Governor Deal Poised to Sign Arizona-Style Anti-Immigration Law with Goal of Expelling them from State
Despite opposition from the business, faith and education communities, the Georgia legislature just passed an Arizona-like anti-immigration bill, and Governor Nathan Deal said that he plans to sign it. According to Jerry Gonzalez, Executive Director of the Georgia Association of Latino Elected Officials, the bill will “create an extremely hostile environment in Georgia. Georgia is seen as the home of the civil rights movement. The irony is that the state will be working against civil rights.
Another irony is that Georgia will soon gain a new seat in Congress, largely due to the growth in the state’s Latino population, but state lawmakers and Governor Deal are about to enact a measure with the goal of driving them out of the state.
“Georgia is a classic example of the Republican Party’s tone-deafness when it comes to the politics of immigration,” said Frank Sharry, Executive Director of America’s Voice. “According to the results of the 2010 Census, Latinos played a key role in expanding the state’s power in Congress. Yet, the state’s leaders are about to enact a law designed to make them leave. Talk about shooting yourself in the foot. Demographics is destiny, and Georgia Republicans would be wise to make peace with Latino voters and find a way to bring them into their tent, instead of trying to pass laws to get rid of them.”
Many analysts have pointed out that the Republican Party has a major political problem on its hands if it continues to antagonize and demonize Latinos. What few have noted, however, is that Latinos are helping expand the political power of red states like Georgia, South Carolina, Utah, and Texas. Instead of passing laws designed to scare Latinos out of these states, Republican policymakers would be smart to reach out and court them.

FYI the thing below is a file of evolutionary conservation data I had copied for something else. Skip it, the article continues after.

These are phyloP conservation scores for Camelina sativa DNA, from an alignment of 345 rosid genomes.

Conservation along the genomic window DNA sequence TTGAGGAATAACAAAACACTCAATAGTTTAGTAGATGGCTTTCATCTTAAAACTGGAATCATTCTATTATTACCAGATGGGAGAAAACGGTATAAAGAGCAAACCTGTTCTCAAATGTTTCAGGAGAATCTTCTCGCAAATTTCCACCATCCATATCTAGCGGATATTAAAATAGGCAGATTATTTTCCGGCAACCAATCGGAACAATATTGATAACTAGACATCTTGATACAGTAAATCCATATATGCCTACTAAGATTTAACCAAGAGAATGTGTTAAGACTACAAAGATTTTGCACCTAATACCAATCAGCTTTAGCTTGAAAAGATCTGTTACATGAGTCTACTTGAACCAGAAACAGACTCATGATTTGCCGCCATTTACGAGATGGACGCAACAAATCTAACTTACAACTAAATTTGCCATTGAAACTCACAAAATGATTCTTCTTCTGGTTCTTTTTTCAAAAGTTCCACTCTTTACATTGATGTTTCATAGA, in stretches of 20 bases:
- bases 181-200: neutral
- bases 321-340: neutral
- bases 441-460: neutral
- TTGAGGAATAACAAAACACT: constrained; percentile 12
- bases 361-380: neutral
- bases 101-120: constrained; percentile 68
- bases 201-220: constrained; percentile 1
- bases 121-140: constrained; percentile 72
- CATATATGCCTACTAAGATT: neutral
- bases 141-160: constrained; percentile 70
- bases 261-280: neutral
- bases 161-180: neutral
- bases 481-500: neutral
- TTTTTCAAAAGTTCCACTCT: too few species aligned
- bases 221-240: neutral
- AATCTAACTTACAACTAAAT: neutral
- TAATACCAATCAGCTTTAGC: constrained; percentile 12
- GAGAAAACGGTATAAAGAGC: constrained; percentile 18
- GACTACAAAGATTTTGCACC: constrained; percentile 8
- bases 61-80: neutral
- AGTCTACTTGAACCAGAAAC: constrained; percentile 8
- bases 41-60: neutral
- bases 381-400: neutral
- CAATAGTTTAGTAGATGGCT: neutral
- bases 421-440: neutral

According to an America’s Voice Education Fund report, Georgia is one of eight states that will gain a new Member of Congress in part due to its expanding Latino population. Latinos comprised 23% of the state’s population growth from 2000 to 2010. If the state is successful in alienating Latinos, it will likely face contracting influence in Congress following the next Census.
In addition to helping the state expand its political power for the coming decade, Latinos are also becoming more of a political force in the state. The AVEF report finds that Latino voter registration increased 477% in Georgia from 2000 to 2008, and turnout jumped 392%. With 53% of Georgia’s under-18 population comprised of Latinos, blacks, and other minorities, the Republican Party would be smart to find a way to reach these voters instead of simply antagonizing them.
America’s Voice — Harnessing the power of American voices and American values to win common sense immigration reform.